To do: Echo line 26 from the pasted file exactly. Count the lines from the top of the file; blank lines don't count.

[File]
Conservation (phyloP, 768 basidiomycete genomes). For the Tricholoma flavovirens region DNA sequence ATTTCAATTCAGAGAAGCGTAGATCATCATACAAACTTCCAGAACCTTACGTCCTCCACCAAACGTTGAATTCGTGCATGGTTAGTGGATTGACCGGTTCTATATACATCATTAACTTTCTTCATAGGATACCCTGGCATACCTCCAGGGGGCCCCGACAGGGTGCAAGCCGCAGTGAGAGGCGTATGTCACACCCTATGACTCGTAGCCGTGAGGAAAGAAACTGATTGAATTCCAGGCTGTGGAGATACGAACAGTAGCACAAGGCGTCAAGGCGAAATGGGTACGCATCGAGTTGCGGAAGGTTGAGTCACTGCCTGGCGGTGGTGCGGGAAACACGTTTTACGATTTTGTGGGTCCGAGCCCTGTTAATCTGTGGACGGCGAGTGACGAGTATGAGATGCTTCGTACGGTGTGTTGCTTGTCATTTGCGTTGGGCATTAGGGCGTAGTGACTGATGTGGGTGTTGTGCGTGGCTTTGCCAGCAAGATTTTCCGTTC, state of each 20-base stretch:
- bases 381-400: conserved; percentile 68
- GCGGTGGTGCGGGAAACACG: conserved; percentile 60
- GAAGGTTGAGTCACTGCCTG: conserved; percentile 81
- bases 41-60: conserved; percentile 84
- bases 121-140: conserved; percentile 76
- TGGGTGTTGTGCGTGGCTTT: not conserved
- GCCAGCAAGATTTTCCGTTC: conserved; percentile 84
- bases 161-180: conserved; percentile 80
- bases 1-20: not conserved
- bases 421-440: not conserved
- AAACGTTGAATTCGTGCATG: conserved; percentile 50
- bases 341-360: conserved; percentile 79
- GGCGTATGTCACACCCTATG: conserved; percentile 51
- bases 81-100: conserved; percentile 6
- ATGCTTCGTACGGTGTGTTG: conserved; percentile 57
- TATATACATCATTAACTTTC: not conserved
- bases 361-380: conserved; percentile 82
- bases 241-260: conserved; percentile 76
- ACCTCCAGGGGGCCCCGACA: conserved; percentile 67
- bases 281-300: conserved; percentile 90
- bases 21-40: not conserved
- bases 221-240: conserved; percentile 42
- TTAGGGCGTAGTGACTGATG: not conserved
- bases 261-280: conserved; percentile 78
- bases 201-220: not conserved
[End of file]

- bases 201-220: not conserved